Ignore what he’s become for a second and instead remember the good old days. When Shane McMahon interrupted Vince and Stephanie’s self-congratulating “Vincent J. McMahon Legacy of Excellence Award” segment and appeared on WWE TV for the first time since 2009, you went nuts. We all did.
This storyline got messy; I’ll admit that. The words “McMahon lockbox” have become a meme online for a reason, and having this be the Undertaker’s feud two years after his streak ended was a bit of a weird call — especially since this storyline made ’Taker not only the bad guy, but also Vince’s lapdog.
But Shane’s return itself was just beautiful. While Styles’ debut was great for fans who liked TNA or knew what a “Bullet Club” was, Shane’s return was great for all fans within the WWE bubble, and it promised great things to come if Shane could somehow beat Undertaker and take charge of WWE as the babyface McMahon he’d always been.
And, also, he was going to jump off of Hell in a Cell. Obviously.
Dean Ambrose’s Odyssey
WWE learned the value of Dean Ambrose during 2015, even if they only used it as a way to get his Best Buddy Roman Reigns over.
The pair got the band back together during the summer of 2015, and both of them became more likeable through it. However, they’re both alphas, so when Seth Rollins went down with an injury and had to vacate the WWE Championship before Survivor Series, Reigns and Ambrose were destined to face off.
After dispatching of US Champion Alberto Del Rio and IC Champion Kevin Owens, the tournament finals saw Reigns defeat Ambrose to become WWE Champion for the first time. It was an unfortunate ending for us die-hard Ambrose fans, but his fortunes weren’t over yet.
The 2016 Royal Rumble saw Reigns put his WWE Championship on the line entering at #1, and though the match was ostensibly about Reigns, the fact that the final two saw Triple H throw Reigns out of the ring and stand-off with Ambrose showed that WWE knew how over the Lunatic was.
Ambrose was continuously thrown bones during this time, having a great showing in a triple threat match with Reigns and Brock Lesnar at Fastlane and an INCREDIBLE WWE Championship match with Triple H at the first-ever Roadblock. And when it became clear that his journey was leading him to a marquee WrestleMania match with Lesnar — built off the fact that Ambrose just wouldn’t stay down regardless of how tough you were — the fans ate it up.
Lesnar vs Ambrose was going to be a hardcore match, and the weeks of Raw beforehand showed hardcore legends like Mick Foley and Terry Funk giving Ambrose their barbed wire bat and chainsaw, respectively. We were promised a massacre, and the fans were ready for it.
Reigns vs Triple H
And then there’s the controversial main event, the match that sort of robbed Ambrose from the moment that WWE had unwittingly built for him. But, despite the fans still not accepting Reigns as their guy, this build still sort of worked.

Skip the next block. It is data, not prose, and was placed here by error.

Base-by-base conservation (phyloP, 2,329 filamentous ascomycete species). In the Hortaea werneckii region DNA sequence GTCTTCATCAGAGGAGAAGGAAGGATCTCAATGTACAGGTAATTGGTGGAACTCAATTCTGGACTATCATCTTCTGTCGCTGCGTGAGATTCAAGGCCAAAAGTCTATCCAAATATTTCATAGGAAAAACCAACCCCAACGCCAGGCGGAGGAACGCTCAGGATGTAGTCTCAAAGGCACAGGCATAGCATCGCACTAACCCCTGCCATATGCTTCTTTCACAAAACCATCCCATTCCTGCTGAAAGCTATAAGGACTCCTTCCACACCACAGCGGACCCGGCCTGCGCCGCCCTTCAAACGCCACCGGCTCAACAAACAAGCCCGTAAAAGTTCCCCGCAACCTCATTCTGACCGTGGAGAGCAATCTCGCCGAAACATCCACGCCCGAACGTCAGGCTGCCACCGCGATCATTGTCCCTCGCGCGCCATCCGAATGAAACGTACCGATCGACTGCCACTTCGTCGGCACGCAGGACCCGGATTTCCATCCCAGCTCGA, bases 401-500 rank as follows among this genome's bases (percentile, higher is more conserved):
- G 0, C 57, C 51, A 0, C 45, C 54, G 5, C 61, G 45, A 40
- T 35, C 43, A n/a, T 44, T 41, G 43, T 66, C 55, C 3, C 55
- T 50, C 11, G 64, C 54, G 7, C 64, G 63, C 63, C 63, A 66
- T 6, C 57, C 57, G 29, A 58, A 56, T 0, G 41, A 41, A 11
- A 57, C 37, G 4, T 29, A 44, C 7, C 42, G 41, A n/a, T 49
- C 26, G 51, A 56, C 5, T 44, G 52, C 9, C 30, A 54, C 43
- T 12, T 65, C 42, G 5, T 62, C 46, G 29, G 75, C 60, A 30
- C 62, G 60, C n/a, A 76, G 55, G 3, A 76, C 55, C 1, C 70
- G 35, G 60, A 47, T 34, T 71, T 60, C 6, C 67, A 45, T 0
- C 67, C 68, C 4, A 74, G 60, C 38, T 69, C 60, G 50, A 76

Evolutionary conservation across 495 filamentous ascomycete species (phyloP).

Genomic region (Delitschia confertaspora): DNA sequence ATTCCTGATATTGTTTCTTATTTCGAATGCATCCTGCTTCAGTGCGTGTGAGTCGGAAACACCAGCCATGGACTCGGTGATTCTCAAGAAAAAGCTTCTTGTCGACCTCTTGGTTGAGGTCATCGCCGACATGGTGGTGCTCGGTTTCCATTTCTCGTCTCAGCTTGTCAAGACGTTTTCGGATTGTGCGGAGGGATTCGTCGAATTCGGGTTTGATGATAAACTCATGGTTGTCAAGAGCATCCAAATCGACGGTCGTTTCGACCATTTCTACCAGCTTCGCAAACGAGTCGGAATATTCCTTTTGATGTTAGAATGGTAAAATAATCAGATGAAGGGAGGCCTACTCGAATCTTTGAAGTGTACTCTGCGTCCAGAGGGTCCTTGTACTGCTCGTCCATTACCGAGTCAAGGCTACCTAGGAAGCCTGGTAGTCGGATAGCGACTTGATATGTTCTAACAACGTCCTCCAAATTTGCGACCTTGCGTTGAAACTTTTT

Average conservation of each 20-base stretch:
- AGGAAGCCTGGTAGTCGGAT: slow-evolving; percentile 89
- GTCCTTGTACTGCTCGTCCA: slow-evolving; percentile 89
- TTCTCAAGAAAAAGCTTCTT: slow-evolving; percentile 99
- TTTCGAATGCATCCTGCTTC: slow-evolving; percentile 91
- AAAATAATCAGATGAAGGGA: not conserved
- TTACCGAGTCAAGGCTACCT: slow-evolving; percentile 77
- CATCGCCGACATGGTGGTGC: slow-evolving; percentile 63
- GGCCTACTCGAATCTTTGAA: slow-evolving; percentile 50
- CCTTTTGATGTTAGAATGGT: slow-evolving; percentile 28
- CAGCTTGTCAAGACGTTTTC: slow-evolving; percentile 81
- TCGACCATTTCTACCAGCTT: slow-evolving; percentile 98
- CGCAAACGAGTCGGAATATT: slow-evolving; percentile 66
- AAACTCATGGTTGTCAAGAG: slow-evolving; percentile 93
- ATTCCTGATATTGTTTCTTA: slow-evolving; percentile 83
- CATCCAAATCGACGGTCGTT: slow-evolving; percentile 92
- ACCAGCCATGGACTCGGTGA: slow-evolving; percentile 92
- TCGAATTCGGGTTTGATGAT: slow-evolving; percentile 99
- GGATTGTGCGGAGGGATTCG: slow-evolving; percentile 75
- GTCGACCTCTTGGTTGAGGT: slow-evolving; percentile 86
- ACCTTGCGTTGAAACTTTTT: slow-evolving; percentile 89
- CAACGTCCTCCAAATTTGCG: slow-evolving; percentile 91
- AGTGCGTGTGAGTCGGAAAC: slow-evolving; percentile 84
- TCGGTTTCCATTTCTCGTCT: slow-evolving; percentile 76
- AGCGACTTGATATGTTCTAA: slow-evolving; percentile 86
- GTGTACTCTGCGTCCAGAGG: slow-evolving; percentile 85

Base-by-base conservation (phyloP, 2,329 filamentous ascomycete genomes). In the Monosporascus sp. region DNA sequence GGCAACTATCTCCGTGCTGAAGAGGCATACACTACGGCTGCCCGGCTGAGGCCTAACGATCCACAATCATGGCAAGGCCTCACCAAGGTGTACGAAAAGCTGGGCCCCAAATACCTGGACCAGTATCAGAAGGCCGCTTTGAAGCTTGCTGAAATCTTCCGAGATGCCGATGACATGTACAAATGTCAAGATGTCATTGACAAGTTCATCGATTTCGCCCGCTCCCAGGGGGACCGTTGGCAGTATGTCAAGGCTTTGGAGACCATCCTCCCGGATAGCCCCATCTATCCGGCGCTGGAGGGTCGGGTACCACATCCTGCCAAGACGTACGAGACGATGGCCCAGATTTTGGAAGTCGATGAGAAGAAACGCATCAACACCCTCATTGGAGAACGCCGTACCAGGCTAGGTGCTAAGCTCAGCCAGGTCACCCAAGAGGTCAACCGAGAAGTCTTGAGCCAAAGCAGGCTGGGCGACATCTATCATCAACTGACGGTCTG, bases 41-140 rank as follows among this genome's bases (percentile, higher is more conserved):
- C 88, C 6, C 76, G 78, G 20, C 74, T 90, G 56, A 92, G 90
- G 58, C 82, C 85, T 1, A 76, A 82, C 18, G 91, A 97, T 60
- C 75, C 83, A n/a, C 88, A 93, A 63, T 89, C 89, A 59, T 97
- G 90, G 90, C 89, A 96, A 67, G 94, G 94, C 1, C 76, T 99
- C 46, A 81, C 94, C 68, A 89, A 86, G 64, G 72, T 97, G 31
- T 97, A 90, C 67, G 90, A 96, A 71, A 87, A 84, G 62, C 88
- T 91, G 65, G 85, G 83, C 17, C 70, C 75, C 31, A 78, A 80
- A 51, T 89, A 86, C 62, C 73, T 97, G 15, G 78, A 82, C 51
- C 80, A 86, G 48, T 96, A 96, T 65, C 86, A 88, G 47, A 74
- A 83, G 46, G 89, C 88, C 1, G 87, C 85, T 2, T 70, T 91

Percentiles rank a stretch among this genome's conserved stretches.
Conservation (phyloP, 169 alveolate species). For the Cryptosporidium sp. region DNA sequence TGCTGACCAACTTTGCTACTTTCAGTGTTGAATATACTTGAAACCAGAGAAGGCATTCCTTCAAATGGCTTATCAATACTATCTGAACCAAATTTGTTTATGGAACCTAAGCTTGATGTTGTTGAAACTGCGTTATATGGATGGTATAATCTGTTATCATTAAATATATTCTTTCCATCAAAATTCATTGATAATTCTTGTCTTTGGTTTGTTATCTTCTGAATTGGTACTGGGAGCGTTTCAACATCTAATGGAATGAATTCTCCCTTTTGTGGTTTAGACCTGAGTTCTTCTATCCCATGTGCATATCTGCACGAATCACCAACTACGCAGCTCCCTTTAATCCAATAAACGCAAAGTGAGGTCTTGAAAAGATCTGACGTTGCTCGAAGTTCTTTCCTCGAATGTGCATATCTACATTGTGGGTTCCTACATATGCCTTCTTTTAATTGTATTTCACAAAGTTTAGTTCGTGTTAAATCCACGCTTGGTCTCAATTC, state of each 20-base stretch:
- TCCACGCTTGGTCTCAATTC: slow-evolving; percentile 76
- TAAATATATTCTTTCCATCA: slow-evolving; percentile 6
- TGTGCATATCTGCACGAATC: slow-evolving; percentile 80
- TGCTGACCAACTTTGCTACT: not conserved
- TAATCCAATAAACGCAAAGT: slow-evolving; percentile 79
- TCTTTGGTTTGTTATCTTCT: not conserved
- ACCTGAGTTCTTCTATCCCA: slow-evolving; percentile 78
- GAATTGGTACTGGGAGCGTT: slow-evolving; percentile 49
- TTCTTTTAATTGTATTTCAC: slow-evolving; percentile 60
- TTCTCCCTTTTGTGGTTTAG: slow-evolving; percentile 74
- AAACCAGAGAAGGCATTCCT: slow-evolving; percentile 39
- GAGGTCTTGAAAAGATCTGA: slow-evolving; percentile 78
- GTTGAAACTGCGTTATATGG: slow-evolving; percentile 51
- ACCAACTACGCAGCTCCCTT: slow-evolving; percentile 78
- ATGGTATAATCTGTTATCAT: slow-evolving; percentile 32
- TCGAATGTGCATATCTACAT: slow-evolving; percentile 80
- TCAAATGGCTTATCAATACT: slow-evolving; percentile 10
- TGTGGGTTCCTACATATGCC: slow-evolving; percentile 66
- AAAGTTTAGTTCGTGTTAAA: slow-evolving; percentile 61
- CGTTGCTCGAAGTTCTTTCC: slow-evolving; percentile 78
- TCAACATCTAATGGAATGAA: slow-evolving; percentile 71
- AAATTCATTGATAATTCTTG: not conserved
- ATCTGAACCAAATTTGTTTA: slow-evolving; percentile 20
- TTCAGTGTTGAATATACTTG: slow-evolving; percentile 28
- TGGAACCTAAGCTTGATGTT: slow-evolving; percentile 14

Only the fans saw it as Triple H being the hero.
You know things have been bungled when Triple H, leader of the Authority, is getting support from the crowd, but that’s the world we lived in. Hunter bashing trash cans over Reigns’ bloody head and doing the DX crotch chop was cool as hell, and because Reigns was our heel, the storyline kind of just clicked, if in the wrong way.
Now, Reigns did have great moments here. After the League of Nations screwed him out of a title at TLC, Reigns did batter all of them and Triple H with a chair, gaining him some cool points even if it did make biased fans believe he was even more of a heel then. And, in his title vs. career match against Sheamus on Raw, Reigns hitting Vince with a Superman Punch before beating Sheamus for the belt was exhilarating as well.
If Reigns could get half the match out of Triple H that Ambrose did at Roadblock, we were in for a great match. All it had to do was not be a nearly 30-minute slog at the end of a 7-hour show.
Conclusion, and Thoughts on Long WrestleManias
If you look at WrestleMania 32 match-by-match, it’s not the worst show ever. The Women’s Championship triple threat delivered as promised, Baron Corbin had a semi-impactful debut in a goofy match that also featured Shaq and Tatanka, and Zack Ryder’s big championship win in the opening match was nice (and totally wasn’t back-tracked the very next night).
But when you miss with the marquee matches, you miss big. And for all intents and purposes, WrestleMania 32’s marquee matches were catastrophic misses.
Reigns and Triple H was doomed from the start, and even if it played out as a modern day epic akin to Flair vs Steamboat in Chicago, it still would have ended with the sound of boos, and that’s assuming the crowd didn’t just up and leave like they did in real life.
But Ambrose vs. Lesnar was a hard pill to swallow, and it’s honestly a disappointment that I and many others still haven’t gotten over. No bloodshed (which isn’t atypical of WWE), hardly any weaponry, absolutely unbalanced offense. The match was Lesnar at his worst, as he just suplexed Ambrose for what felt like 80 years, no sold Ambrose’s attempt at using a chainsaw, and kicked out of the previously unbeatable Dirty Deeds. Even the most hardcore of fans could see Ambrose’s loss coming from a mile away, but this brutally and this boringly? Especially in the context of Lesnar’s amazing matches throughout 2015 and early 2016, like the triple threat with Rollins and Cena or the Hell in a Cell match with Undertaker?
This match symbolized everything wrong with WWE’s booking at the time, and I’m not even sure how necessary the “at the time” qualifier is. While WrestleMania 31 was a celebration of all the things that made WrestleMania great, WrestleMania 32 was a sign of WWE’s future and the antiquated beliefs they were taking with them.
The insistence of a singular, unpopular top guy marred this show’s closing, but even if that wasn’t there, WrestleMania was no longer the 3-5 hours of excellence it used to be. It took a lot out of fans, and the last thing they were thinking about afterwards was Ryder’s heartwarming moment or Charlotte as Women’s Champion.
Too much happened and a lot of it was bad. Styles lost. Reigns won. Ambrose and Lesnar disappointed on the grandest scale. And even if there have been enjoyable WrestleManias after this, they all come with the caveat of “it was too long, but…”
And because that started here, it’s hard to forgive any of WrestleMania 32’s other sins.